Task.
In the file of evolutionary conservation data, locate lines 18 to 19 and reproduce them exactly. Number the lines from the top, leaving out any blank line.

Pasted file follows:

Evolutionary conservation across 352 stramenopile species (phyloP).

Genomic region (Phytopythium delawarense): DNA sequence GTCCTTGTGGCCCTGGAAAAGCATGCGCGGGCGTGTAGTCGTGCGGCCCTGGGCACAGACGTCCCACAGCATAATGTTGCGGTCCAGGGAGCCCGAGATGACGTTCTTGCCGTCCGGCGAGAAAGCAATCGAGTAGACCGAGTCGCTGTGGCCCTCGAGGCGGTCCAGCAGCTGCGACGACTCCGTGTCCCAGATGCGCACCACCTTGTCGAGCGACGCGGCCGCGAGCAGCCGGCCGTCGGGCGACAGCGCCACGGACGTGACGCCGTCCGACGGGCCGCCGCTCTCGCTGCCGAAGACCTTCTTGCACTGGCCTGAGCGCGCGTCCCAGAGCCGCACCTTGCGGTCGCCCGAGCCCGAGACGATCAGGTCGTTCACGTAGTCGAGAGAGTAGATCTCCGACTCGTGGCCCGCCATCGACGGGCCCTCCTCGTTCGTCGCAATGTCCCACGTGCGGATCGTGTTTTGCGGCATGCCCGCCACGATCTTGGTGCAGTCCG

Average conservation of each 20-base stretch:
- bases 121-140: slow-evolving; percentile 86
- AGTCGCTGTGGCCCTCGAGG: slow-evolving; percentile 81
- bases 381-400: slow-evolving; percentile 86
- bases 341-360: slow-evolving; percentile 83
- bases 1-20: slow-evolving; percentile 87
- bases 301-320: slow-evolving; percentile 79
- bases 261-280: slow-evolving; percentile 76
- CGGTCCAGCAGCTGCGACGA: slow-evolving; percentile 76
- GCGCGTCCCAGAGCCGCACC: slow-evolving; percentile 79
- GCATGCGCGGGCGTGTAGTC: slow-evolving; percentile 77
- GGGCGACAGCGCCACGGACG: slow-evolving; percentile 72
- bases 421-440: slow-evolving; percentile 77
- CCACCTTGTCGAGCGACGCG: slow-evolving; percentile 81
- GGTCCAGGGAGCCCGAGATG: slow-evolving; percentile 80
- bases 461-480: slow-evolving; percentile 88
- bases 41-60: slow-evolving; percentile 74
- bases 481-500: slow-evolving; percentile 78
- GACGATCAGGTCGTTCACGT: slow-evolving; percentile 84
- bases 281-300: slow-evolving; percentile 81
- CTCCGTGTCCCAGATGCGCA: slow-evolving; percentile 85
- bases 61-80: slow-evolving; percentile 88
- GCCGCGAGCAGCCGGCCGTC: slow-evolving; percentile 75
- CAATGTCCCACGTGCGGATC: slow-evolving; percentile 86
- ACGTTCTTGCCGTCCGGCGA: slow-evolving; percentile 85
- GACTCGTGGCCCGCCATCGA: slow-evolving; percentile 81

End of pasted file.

- bases 461-480: slow-evolving; percentile 88
- bases 41-60: slow-evolving; percentile 74